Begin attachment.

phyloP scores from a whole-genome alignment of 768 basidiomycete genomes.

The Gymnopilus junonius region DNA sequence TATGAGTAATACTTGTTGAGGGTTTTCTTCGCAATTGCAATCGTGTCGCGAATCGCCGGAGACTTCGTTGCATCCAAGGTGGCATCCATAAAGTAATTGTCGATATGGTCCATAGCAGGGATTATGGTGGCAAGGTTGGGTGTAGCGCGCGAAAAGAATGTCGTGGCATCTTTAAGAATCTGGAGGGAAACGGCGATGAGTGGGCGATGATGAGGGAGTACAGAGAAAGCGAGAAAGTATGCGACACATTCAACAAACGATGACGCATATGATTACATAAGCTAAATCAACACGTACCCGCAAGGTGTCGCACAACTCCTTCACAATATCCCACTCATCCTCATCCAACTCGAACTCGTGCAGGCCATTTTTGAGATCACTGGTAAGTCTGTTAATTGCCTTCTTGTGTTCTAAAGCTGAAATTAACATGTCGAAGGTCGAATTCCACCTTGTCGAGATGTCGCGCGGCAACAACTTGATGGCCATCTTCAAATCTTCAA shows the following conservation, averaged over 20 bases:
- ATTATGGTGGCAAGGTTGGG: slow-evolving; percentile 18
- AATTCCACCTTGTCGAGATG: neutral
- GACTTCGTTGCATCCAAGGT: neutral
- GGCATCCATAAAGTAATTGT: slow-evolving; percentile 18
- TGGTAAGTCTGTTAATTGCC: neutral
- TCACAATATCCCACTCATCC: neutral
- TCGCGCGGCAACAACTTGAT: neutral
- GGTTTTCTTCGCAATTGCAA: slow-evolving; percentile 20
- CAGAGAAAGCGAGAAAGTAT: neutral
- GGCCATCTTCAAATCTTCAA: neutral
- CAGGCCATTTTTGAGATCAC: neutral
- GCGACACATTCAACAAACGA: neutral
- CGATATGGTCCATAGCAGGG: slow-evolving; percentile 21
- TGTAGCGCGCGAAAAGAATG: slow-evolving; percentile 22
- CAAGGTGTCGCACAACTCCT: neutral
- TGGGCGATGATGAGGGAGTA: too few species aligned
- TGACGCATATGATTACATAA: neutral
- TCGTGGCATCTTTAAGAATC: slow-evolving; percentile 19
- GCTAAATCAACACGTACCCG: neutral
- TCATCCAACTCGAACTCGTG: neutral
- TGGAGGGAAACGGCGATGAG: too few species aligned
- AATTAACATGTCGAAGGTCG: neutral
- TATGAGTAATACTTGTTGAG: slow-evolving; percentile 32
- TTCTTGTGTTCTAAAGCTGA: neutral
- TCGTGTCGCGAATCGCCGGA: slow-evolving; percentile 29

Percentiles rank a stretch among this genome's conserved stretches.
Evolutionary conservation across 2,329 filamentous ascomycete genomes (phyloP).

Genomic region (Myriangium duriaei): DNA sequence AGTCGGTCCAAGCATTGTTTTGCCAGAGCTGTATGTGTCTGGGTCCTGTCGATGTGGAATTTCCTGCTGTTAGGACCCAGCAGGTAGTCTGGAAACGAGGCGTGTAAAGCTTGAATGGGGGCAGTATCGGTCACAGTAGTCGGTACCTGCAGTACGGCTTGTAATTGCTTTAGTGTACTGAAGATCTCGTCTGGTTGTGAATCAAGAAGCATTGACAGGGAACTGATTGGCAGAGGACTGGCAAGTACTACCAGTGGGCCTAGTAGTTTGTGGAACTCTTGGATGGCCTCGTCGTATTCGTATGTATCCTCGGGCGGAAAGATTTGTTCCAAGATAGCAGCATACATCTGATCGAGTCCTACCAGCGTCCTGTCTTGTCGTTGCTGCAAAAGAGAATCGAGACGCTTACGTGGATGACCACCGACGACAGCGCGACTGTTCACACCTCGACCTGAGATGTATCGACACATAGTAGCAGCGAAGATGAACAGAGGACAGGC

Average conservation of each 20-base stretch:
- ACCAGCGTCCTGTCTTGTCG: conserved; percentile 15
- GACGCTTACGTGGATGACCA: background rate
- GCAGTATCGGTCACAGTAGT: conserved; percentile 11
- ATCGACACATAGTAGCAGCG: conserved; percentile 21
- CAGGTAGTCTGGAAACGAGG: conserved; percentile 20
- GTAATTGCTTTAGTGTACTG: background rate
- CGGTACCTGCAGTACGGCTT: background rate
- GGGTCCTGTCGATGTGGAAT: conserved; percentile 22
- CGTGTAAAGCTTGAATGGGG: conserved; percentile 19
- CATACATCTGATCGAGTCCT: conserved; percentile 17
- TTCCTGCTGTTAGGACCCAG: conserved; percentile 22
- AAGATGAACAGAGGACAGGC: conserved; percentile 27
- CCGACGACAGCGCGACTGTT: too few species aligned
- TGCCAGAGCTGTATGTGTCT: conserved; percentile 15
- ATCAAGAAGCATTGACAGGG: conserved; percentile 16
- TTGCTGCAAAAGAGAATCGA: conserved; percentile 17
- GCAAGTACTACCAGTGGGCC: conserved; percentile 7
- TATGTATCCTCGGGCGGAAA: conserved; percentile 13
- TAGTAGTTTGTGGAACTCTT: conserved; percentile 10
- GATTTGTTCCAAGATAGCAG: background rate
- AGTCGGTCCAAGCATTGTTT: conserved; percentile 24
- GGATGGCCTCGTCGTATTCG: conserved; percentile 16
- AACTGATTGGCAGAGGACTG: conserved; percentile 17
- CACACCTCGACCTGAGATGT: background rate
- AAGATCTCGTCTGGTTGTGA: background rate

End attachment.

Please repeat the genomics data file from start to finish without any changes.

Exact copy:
phyloP scores from a whole-genome alignment of 768 basidiomycete genomes.

The Gymnopilus junonius region DNA sequence TATGAGTAATACTTGTTGAGGGTTTTCTTCGCAATTGCAATCGTGTCGCGAATCGCCGGAGACTTCGTTGCATCCAAGGTGGCATCCATAAAGTAATTGTCGATATGGTCCATAGCAGGGATTATGGTGGCAAGGTTGGGTGTAGCGCGCGAAAAGAATGTCGTGGCATCTTTAAGAATCTGGAGGGAAACGGCGATGAGTGGGCGATGATGAGGGAGTACAGAGAAAGCGAGAAAGTATGCGACACATTCAACAAACGATGACGCATATGATTACATAAGCTAAATCAACACGTACCCGCAAGGTGTCGCACAACTCCTTCACAATATCCCACTCATCCTCATCCAACTCGAACTCGTGCAGGCCATTTTTGAGATCACTGGTAAGTCTGTTAATTGCCTTCTTGTGTTCTAAAGCTGAAATTAACATGTCGAAGGTCGAATTCCACCTTGTCGAGATGTCGCGCGGCAACAACTTGATGGCCATCTTCAAATCTTCAA shows the following conservation, averaged over 20 bases:
- ATTATGGTGGCAAGGTTGGG: slow-evolving; percentile 18
- AATTCCACCTTGTCGAGATG: neutral
- GACTTCGTTGCATCCAAGGT: neutral
- GGCATCCATAAAGTAATTGT: slow-evolving; percentile 18
- TGGTAAGTCTGTTAATTGCC: neutral
- TCACAATATCCCACTCATCC: neutral
- TCGCGCGGCAACAACTTGAT: neutral
- GGTTTTCTTCGCAATTGCAA: slow-evolving; percentile 20
- CAGAGAAAGCGAGAAAGTAT: neutral
- GGCCATCTTCAAATCTTCAA: neutral
- CAGGCCATTTTTGAGATCAC: neutral
- GCGACACATTCAACAAACGA: neutral
- CGATATGGTCCATAGCAGGG: slow-evolving; percentile 21
- TGTAGCGCGCGAAAAGAATG: slow-evolving; percentile 22
- CAAGGTGTCGCACAACTCCT: neutral
- TGGGCGATGATGAGGGAGTA: too few species aligned
- TGACGCATATGATTACATAA: neutral
- TCGTGGCATCTTTAAGAATC: slow-evolving; percentile 19
- GCTAAATCAACACGTACCCG: neutral
- TCATCCAACTCGAACTCGTG: neutral
- TGGAGGGAAACGGCGATGAG: too few species aligned
- AATTAACATGTCGAAGGTCG: neutral
- TATGAGTAATACTTGTTGAG: slow-evolving; percentile 32
- TTCTTGTGTTCTAAAGCTGA: neutral
- TCGTGTCGCGAATCGCCGGA: slow-evolving; percentile 29

Percentiles rank a stretch among this genome's conserved stretches.
Evolutionary conservation across 2,329 filamentous ascomycete genomes (phyloP).

Genomic region (Myriangium duriaei): DNA sequence AGTCGGTCCAAGCATTGTTTTGCCAGAGCTGTATGTGTCTGGGTCCTGTCGATGTGGAATTTCCTGCTGTTAGGACCCAGCAGGTAGTCTGGAAACGAGGCGTGTAAAGCTTGAATGGGGGCAGTATCGGTCACAGTAGTCGGTACCTGCAGTACGGCTTGTAATTGCTTTAGTGTACTGAAGATCTCGTCTGGTTGTGAATCAAGAAGCATTGACAGGGAACTGATTGGCAGAGGACTGGCAAGTACTACCAGTGGGCCTAGTAGTTTGTGGAACTCTTGGATGGCCTCGTCGTATTCGTATGTATCCTCGGGCGGAAAGATTTGTTCCAAGATAGCAGCATACATCTGATCGAGTCCTACCAGCGTCCTGTCTTGTCGTTGCTGCAAAAGAGAATCGAGACGCTTACGTGGATGACCACCGACGACAGCGCGACTGTTCACACCTCGACCTGAGATGTATCGACACATAGTAGCAGCGAAGATGAACAGAGGACAGGC

Average conservation of each 20-base stretch:
- ACCAGCGTCCTGTCTTGTCG: conserved; percentile 15
- GACGCTTACGTGGATGACCA: background rate
- GCAGTATCGGTCACAGTAGT: conserved; percentile 11
- ATCGACACATAGTAGCAGCG: conserved; percentile 21
- CAGGTAGTCTGGAAACGAGG: conserved; percentile 20
- GTAATTGCTTTAGTGTACTG: background rate
- CGGTACCTGCAGTACGGCTT: background rate
- GGGTCCTGTCGATGTGGAAT: conserved; percentile 22
- CGTGTAAAGCTTGAATGGGG: conserved; percentile 19
- CATACATCTGATCGAGTCCT: conserved; percentile 17
- TTCCTGCTGTTAGGACCCAG: conserved; percentile 22
- AAGATGAACAGAGGACAGGC: conserved; percentile 27
- CCGACGACAGCGCGACTGTT: too few species aligned
- TGCCAGAGCTGTATGTGTCT: conserved; percentile 15
- ATCAAGAAGCATTGACAGGG: conserved; percentile 16
- TTGCTGCAAAAGAGAATCGA: conserved; percentile 17
- GCAAGTACTACCAGTGGGCC: conserved; percentile 7
- TATGTATCCTCGGGCGGAAA: conserved; percentile 13
- TAGTAGTTTGTGGAACTCTT: conserved; percentile 10
- GATTTGTTCCAAGATAGCAG: background rate
- AGTCGGTCCAAGCATTGTTT: conserved; percentile 24
- GGATGGCCTCGTCGTATTCG: conserved; percentile 16
- AACTGATTGGCAGAGGACTG: conserved; percentile 17
- CACACCTCGACCTGAGATGT: background rate
- AAGATCTCGTCTGGTTGTGA: background rate